Uta u majikor u la leh kum uba kwah eh ban da khmih thuh bha ïa ka sati kaba pher kum kata haduh ba ka la kum sei bloit ia kata ka sati. Hangta hi uta u majikor ruh u knieh bad phet bak. U la mareh haduh ba u la poi sha shiliang kata ka wah. Hangta u la shim nam ia kata ka sati bad u la ong ban pynkynriah noh shapoh khlaw ha ka jaka ba shong ma u ia kata ka ïing. Mar kumta, kata ïing ka shu her kynsan na uta u lum bad ka la poi ha ka jaka shong uta u majikor, bak sha shiliang wah. Ynda kata ïing ka la poi sha shiliang wah kane ka briew kaba bieit ka la pan biang ia kata ka sati. Uta u majikor u ong pynban ba u la ïoh bat ma u ïa kaj ingim jong ka bad ka jong u tnga jong ka bad ba sah sa tang kawei ka lad ïa ka ban pynslem la ki sngi ha ka pyrthei bad kata ka long tang da kaba keiñnoh ban pyrkhat shaphang u tnga jong ka bad da kaba kohnguh ban ïa poi kurim bad u. Kata ka briew ka la lynñiar kat lah kat ïai, ka phut ia la u shñiuh, bad ka tim ïa une u dusmon u beiman; hynrei u pat u shu rkhie ia ka bad u ong. "Ngan ap ha ban da thanda ka mynsiem jong phi: phin phet shaei pat na ka kti jong nga"


Uta u nongleit beh mrad u la wan phai na khlaw ynda bun sngi bad khlem ïoh siat kawei ka mrad ruh. U la wan phai bad ka thait ka jrem ka bym lah ong shuh. Ynda u la poi ha ka jaka ba ju don ka ïing jong u ka kliar lum ka la jyrngam kum mynshuwa, hynrei ka ïing bad ka tnga jong u kim don shuh. Ka khnai, ka khlieng, u ksih bad u bseiñ ki la ïa pynlong dorbar bad ynda ki la ïa pyrkhat slem ki la ong ba kin siew kylliang ïa ka jinglehsbun jong u da kaba ki wad bad pynpoi biang ïa ka ïing jong u bad ka tnga jong u. Nyngkong eh ka her bak ka khlieng ban leit ingoh shano ka la kah ka ïing bad kata ka briew. Jngai eh ka her namar kam shym wan poi haduh ban da sep hi ngaiñ ka sngi. Ynda ka wan phai ka ïathuh ïa la u kynrad bad ïa la ki lok ba ka leit poi haduh kata ka ïing bad ba kata ka ïing ka la poi sha kawei pat ka hima kaba jngai bah nangta. Ka ïathuh ruh ïa kaba ka la ïohi bad ïohsngew bad baroh shaphang uta u majikor bad ki jingbyrngem byrsit jong u ia kata ka thei, Hynrei ka khlieng ka la ong. "Un nym lah haduh ban da iap ban pynkohguh ïa ka ban ïapoi kha bad u.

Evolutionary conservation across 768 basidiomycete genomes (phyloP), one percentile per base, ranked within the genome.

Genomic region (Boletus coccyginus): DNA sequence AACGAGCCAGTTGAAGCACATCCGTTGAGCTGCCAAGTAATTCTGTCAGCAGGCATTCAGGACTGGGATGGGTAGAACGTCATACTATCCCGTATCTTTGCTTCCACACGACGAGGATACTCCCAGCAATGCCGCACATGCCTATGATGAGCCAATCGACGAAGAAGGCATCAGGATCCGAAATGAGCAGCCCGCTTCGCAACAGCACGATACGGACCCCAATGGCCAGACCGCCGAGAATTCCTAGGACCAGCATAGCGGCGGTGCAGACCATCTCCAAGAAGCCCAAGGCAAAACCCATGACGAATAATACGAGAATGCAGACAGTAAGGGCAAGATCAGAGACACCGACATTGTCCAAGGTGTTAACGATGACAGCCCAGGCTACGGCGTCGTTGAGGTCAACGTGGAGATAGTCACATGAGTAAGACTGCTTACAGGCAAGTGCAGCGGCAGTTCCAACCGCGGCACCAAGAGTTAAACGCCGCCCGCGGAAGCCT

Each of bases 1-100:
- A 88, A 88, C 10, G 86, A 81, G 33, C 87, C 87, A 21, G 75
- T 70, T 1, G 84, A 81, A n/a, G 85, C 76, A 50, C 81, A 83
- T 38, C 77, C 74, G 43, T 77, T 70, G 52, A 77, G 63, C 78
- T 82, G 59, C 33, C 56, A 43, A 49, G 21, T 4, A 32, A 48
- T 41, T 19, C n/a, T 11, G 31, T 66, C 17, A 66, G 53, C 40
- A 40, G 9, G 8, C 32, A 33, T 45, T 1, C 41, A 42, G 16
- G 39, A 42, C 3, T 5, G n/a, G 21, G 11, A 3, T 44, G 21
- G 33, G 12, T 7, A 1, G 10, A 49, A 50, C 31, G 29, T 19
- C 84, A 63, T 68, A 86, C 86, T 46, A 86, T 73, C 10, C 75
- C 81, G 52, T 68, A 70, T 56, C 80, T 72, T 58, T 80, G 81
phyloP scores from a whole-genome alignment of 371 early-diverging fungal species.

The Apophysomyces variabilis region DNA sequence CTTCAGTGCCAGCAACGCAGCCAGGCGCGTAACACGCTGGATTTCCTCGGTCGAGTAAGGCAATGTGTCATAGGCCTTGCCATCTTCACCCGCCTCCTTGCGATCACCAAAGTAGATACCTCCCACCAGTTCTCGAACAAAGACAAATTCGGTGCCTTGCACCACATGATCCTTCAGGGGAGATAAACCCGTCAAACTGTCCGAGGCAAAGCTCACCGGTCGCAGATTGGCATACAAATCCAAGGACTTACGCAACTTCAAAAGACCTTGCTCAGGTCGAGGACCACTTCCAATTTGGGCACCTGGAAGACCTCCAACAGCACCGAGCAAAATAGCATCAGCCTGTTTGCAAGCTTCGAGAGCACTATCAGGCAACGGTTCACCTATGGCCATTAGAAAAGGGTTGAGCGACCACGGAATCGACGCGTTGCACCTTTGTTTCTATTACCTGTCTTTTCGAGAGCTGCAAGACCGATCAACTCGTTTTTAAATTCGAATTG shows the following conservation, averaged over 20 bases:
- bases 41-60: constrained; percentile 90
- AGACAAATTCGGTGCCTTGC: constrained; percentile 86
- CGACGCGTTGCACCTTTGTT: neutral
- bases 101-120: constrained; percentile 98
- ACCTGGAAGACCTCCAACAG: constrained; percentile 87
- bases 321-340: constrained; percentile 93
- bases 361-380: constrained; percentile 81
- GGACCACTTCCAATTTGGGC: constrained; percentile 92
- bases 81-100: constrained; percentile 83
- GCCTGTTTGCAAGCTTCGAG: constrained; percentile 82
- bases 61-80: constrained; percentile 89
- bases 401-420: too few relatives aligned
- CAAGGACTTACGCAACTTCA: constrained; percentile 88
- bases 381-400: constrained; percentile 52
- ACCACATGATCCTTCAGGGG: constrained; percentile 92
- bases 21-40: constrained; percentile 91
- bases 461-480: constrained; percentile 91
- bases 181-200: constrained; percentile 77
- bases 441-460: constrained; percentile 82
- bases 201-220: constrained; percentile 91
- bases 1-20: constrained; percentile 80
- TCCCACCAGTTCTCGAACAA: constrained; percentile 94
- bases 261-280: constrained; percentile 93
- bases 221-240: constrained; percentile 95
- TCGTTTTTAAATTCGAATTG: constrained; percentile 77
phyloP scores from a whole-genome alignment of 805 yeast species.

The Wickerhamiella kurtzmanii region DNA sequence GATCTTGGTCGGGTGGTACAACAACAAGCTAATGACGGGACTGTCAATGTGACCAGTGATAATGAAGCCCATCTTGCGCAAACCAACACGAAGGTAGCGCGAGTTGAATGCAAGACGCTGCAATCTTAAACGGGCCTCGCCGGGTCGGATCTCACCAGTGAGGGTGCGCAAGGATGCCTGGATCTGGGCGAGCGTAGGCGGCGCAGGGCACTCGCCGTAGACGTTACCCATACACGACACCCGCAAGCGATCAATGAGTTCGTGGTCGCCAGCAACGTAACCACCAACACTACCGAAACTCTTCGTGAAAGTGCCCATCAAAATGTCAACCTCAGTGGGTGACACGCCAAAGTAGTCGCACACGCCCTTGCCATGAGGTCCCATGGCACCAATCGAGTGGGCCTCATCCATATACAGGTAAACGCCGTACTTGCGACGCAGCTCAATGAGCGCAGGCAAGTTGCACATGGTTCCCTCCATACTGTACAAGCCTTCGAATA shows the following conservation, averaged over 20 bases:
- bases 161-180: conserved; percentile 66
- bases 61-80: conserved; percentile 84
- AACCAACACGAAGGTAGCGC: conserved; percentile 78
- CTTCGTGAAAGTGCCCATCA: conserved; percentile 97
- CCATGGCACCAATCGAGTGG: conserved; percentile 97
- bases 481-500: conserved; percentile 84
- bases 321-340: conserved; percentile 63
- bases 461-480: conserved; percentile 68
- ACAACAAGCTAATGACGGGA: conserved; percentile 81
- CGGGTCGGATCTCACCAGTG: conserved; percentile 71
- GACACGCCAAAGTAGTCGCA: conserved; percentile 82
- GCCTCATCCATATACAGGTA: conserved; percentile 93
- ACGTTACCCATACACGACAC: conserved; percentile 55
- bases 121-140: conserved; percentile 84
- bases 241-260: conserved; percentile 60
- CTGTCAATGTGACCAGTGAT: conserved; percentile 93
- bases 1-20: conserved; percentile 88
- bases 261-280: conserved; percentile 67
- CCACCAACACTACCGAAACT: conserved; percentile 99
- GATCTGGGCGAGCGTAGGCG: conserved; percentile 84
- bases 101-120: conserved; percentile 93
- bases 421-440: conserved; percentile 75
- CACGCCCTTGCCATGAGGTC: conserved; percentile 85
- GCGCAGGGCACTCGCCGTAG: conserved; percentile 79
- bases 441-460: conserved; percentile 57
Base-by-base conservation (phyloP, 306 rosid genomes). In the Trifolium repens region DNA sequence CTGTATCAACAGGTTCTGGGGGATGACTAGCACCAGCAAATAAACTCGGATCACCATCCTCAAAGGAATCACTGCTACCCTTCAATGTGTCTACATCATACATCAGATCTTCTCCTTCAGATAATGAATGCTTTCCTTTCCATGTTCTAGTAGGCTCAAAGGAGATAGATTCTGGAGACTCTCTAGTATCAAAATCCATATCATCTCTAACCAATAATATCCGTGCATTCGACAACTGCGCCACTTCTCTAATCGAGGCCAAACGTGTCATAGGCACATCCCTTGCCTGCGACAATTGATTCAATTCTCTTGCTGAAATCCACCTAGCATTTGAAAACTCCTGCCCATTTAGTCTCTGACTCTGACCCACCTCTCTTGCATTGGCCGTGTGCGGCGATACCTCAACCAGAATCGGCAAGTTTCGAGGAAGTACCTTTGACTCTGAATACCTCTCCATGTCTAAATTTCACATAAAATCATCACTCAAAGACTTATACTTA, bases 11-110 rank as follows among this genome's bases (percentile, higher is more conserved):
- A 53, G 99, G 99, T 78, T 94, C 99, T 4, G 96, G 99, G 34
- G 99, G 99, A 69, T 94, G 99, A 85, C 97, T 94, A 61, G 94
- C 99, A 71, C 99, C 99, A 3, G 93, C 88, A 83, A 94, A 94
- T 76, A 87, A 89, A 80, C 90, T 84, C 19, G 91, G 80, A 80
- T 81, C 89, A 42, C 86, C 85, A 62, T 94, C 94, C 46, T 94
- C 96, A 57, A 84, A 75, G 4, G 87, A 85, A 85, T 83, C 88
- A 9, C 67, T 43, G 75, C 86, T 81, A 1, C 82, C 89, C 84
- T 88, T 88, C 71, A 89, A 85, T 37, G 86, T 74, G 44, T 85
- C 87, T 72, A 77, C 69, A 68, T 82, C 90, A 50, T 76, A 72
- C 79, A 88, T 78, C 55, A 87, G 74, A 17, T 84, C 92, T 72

Baroh shimiet ki la ïa pyrkhat kumno ban ïoh pat ïa kata ka sati na uta u majikor namar ka khlieng ka la ïohi ba u deng ïa ka ha la ka kti. Kum lashai mynstep, ka khnai, ka khlieng, u ksih bad u bseiñ ki la ïamih ban leit wad ïa kata ka sati. Ynda ki la laid bunsngi ki la ïapoi ha kata ka khlaw ha kaba don kata ka ïing bad ki la syntiat ïa ka ïaid ka ïeng jong uta u briew baroh shi janmiet ha kata ka sngi kaba ki ïapoi. Ynda miet ka khnai ka la pong thliew bad ka la nang ap peit syntiat na ita i thliew ïa ki kam jong u shuwa ba un thiah. Shuwa ba un thiah ka khnai ka la ïohi ba u loit ïa ka sati na la ka kti bad u kbum khop hapoh shyntur. Ka khnai ka la ap haduh ba un da ïohthiah. Ynda ka la ïohi ba u la ïohthiah bha ka la par sor bad ynda ka la shong halor ka syngkhlieh ka la pynphai mian mian ïa la u tong bad ynda ka la pynrung hapoh thliew khmut ka la tynruh kynsan shaduh shapoh eh. Mar kumta uta u briew a synriah bhuk bad hamar ba u synriah ka mih boit ka sati napoh shyntur jong u bad ka sied shajan thliew ba ka la lah pong ka khnai. Hangta ka mareh bran haduh ka sati, ka tang shu la shim ïa ka, ka mih pynstet na ka thliew sha khyndew.


U ksih, ka khlieng bad u bseiñ ki nang ïa ap shabar kata ka thliew katba ka khnai ka dang trei kam hapoh. Ka jingsngewbha jong ki ka long kaba khraw shibun eh ynda ki ïohi ba ka wan phai bad ka sati ha ka shyntur jong ka bad ba ka buit jong ka la lah haduh katta ia ka buit thok jong u majikor. Kum lashai ki la ïa kut lang ba ka khlieng kan rieh, ïa ka sati ha ka shyntur jong ka bad ba kan her stet katba lah sha u kynrad. Ka khlieng ka la dait ia ka sati ha ka shyntur jong ka. Hynrei hamar ba ka poi hapdeng kawei ka wah ka la kum ang ïa ka shyntur bad kata ka sati ka la hap plom hapdeng ka thwei kaba heh bad jylliew shibun. Ka tad shu hap ha um u dohkha uba heh u la kynrup bad u nguid ïa ka sati. Ka khlieng ka la leit phai sha la ki lok bad ka la ïathuh ia ki ïa kane ka jingjia ba sniew bok. Hangta ki la ïa pyrkhat kumno ban ïaleh ban ïoh pat ïa ka sati. Ki la ïakut ba u ksih un pynmih ïa ki dohkha baroh sha sla um haduh ban da lap ïa kata kaba nguid ïa kata ka sati; u bseiñ un tyrsuh bad khura ïa ki dohkha napoh ka krem da ka tong khnang ba kin mih sha madan ba un ïoh kem u ksih; tat shu pynmih u ksih ïa ka dohkha ha sla um ka khlieng kan rong ïa ki sha ryngkew, bad ka khnai tad shu poi sha ryngkew; kan puid ïa ka kpoh bad ka snier jong ki ban dup lap ïa ka sati.